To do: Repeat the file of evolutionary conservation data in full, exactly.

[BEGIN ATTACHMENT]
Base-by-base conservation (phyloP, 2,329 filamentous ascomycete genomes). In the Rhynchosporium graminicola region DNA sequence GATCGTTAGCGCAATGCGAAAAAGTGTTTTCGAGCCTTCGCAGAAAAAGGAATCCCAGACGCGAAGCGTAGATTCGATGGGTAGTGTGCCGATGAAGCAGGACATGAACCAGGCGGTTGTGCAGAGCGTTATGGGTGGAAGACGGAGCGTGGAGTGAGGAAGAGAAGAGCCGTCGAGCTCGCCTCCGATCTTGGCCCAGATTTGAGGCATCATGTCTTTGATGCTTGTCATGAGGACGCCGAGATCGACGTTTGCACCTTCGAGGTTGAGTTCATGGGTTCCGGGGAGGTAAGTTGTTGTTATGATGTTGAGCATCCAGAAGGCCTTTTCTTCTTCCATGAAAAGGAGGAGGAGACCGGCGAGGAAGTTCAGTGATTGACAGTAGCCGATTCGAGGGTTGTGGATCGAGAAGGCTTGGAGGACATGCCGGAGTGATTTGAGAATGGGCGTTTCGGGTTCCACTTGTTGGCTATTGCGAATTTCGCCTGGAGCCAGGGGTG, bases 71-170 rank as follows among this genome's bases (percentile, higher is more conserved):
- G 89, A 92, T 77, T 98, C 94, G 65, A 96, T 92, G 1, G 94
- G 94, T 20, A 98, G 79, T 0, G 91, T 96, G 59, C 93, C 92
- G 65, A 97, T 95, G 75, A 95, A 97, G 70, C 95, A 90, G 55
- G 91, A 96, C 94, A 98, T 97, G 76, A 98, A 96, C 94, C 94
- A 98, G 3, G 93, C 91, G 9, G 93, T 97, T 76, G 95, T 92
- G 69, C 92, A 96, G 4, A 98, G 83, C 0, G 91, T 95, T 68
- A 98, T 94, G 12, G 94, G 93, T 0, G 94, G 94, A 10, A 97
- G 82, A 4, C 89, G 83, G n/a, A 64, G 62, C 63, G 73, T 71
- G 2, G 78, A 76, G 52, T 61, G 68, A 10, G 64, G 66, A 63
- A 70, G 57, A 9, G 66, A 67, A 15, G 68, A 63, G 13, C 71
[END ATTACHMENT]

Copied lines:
Base-by-base conservation (phyloP, 2,329 filamentous ascomycete genomes). In the Rhynchosporium graminicola region DNA sequence GATCGTTAGCGCAATGCGAAAAAGTGTTTTCGAGCCTTCGCAGAAAAAGGAATCCCAGACGCGAAGCGTAGATTCGATGGGTAGTGTGCCGATGAAGCAGGACATGAACCAGGCGGTTGTGCAGAGCGTTATGGGTGGAAGACGGAGCGTGGAGTGAGGAAGAGAAGAGCCGTCGAGCTCGCCTCCGATCTTGGCCCAGATTTGAGGCATCATGTCTTTGATGCTTGTCATGAGGACGCCGAGATCGACGTTTGCACCTTCGAGGTTGAGTTCATGGGTTCCGGGGAGGTAAGTTGTTGTTATGATGTTGAGCATCCAGAAGGCCTTTTCTTCTTCCATGAAAAGGAGGAGGAGACCGGCGAGGAAGTTCAGTGATTGACAGTAGCCGATTCGAGGGTTGTGGATCGAGAAGGCTTGGAGGACATGCCGGAGTGATTTGAGAATGGGCGTTTCGGGTTCCACTTGTTGGCTATTGCGAATTTCGCCTGGAGCCAGGGGTG, bases 71-170 rank as follows among this genome's bases (percentile, higher is more conserved):
- G 89, A 92, T 77, T 98, C 94, G 65, A 96, T 92, G 1, G 94
- G 94, T 20, A 98, G 79, T 0, G 91, T 96, G 59, C 93, C 92
- G 65, A 97, T 95, G 75, A 95, A 97, G 70, C 95, A 90, G 55
- G 91, A 96, C 94, A 98, T 97, G 76, A 98, A 96, C 94, C 94
- A 98, G 3, G 93, C 91, G 9, G 93, T 97, T 76, G 95, T 92
- G 69, C 92, A 96, G 4, A 98, G 83, C 0, G 91, T 95, T 68
- A 98, T 94, G 12, G 94, G 93, T 0, G 94, G 94, A 10, A 97
- G 82, A 4, C 89, G 83, G n/a, A 64, G 62, C 63, G 73, T 71
- G 2, G 78, A 76, G 52, T 61, G 68, A 10, G 64, G 66, A 63
- A 70, G 57, A 9, G 66, A 67, A 15, G 68, A 63, G 13, C 71